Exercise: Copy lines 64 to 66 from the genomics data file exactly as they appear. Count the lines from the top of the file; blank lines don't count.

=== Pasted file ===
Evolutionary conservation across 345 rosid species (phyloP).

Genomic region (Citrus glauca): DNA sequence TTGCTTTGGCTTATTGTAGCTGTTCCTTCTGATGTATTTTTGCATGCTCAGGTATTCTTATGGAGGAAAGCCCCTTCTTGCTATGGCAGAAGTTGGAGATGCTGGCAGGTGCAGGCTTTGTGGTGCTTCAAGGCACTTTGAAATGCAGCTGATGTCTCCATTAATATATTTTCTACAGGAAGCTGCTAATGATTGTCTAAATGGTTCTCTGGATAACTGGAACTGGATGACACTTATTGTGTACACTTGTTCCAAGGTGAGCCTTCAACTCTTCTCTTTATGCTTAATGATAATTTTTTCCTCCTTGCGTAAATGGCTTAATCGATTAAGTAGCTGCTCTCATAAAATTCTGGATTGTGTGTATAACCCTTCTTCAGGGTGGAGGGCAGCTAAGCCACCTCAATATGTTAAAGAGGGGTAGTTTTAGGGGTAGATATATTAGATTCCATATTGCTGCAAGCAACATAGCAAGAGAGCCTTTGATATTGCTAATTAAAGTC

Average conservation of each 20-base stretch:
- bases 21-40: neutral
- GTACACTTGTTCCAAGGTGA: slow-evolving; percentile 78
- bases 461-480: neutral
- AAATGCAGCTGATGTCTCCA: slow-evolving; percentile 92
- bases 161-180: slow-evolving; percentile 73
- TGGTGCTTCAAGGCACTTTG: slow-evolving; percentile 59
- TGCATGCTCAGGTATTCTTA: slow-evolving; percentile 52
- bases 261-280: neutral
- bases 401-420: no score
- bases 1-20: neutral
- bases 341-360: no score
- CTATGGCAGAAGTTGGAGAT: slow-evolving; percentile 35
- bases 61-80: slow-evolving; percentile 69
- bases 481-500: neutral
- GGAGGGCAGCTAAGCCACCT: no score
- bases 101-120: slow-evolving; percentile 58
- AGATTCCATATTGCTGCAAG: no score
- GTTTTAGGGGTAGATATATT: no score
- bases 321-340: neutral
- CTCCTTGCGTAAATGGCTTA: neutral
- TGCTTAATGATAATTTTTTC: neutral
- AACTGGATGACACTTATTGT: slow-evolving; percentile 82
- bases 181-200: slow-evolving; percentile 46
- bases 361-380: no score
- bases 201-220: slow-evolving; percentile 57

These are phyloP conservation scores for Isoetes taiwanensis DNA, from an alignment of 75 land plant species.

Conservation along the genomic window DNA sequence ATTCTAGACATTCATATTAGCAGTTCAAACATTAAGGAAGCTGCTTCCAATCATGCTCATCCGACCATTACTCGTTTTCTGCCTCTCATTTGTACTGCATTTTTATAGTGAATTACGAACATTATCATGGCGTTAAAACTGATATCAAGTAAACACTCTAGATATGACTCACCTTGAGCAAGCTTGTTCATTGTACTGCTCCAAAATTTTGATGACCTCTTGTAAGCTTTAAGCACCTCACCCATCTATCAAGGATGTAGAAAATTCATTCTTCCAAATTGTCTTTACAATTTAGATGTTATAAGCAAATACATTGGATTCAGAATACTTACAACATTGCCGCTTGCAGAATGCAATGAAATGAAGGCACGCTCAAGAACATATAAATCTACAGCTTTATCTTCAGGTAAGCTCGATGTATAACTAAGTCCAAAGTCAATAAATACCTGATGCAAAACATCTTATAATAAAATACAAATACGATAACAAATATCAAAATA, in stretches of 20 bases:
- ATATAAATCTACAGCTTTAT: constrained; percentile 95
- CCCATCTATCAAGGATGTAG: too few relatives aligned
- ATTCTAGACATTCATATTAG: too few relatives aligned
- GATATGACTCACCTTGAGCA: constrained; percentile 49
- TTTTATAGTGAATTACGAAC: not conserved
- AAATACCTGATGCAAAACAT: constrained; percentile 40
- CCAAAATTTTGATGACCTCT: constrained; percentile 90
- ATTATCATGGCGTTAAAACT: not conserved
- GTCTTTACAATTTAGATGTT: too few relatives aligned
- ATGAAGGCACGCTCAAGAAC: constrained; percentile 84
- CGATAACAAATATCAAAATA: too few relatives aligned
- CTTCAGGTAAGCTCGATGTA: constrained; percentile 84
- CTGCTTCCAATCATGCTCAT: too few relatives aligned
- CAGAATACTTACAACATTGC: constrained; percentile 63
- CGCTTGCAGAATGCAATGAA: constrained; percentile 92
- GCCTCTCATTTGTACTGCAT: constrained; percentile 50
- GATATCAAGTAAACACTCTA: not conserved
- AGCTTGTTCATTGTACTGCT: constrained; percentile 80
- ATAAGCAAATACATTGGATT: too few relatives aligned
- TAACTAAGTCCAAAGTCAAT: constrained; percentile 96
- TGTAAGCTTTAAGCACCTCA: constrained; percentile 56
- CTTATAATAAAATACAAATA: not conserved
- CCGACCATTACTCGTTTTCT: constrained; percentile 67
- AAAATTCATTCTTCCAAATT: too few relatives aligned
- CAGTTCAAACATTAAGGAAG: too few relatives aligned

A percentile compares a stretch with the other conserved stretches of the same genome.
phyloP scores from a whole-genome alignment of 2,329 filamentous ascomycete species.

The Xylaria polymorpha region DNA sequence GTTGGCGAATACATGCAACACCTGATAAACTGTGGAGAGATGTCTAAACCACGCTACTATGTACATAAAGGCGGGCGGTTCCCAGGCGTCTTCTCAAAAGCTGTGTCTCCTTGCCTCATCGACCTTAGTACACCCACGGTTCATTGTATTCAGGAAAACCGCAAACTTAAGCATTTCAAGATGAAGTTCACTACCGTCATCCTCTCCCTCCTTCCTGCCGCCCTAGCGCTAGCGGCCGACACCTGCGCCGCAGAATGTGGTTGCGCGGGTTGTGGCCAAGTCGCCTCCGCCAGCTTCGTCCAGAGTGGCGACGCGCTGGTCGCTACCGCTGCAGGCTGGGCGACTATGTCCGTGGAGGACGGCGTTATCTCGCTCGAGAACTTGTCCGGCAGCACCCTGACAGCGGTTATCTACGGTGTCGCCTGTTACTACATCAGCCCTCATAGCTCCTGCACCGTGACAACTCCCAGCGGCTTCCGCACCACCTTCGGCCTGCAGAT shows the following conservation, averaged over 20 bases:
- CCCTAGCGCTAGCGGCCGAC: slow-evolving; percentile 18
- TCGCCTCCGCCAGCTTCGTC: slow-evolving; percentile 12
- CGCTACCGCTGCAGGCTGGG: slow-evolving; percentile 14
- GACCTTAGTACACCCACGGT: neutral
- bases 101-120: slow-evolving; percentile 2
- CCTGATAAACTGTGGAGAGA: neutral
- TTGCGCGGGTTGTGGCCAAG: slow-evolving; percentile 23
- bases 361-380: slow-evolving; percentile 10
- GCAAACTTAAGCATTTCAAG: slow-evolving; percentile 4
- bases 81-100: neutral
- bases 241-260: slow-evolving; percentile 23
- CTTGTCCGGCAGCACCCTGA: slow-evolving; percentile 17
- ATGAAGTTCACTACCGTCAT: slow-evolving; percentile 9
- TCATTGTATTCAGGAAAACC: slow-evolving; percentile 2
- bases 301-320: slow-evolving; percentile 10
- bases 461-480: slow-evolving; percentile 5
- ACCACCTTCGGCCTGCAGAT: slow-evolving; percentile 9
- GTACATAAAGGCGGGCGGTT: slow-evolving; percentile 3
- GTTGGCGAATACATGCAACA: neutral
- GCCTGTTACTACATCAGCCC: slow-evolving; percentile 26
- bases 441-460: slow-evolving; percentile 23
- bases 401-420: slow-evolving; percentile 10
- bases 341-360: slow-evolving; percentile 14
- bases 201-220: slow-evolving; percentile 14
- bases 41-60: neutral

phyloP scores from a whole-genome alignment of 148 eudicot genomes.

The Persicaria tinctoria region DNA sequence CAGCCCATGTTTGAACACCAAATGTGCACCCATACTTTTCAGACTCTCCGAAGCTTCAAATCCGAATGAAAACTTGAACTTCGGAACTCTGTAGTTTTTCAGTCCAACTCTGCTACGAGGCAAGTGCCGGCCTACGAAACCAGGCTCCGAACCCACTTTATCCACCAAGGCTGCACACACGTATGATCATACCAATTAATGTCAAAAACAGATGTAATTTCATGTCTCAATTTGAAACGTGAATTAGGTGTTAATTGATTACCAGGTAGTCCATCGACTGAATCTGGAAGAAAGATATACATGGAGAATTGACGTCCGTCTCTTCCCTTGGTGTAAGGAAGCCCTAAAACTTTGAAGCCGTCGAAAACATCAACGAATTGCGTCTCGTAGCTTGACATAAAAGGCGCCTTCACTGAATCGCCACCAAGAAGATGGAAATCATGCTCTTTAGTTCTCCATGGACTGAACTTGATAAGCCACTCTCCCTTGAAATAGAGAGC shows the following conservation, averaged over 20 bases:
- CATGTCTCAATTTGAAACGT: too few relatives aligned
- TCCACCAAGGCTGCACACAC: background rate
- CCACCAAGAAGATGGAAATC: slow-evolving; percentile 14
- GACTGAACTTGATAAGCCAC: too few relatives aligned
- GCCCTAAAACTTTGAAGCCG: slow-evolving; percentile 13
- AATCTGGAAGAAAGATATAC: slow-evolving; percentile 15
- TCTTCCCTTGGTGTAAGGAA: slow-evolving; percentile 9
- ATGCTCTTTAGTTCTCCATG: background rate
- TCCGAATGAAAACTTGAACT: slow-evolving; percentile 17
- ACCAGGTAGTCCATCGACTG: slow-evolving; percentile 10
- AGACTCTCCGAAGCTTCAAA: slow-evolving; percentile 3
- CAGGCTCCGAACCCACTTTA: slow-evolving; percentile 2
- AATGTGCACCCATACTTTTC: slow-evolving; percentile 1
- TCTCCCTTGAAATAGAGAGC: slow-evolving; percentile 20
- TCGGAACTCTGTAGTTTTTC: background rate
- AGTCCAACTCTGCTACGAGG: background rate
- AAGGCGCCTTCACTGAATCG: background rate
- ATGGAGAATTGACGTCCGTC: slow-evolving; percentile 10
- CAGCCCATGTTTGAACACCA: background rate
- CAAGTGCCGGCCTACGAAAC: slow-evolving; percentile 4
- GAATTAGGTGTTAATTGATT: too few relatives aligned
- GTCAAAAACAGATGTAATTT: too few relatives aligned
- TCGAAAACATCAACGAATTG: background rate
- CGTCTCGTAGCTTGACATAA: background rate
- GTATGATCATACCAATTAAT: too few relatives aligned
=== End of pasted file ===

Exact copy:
- CCTGATAAACTGTGGAGAGA: neutral
- TTGCGCGGGTTGTGGCCAAG: slow-evolving; percentile 23
- bases 361-380: slow-evolving; percentile 10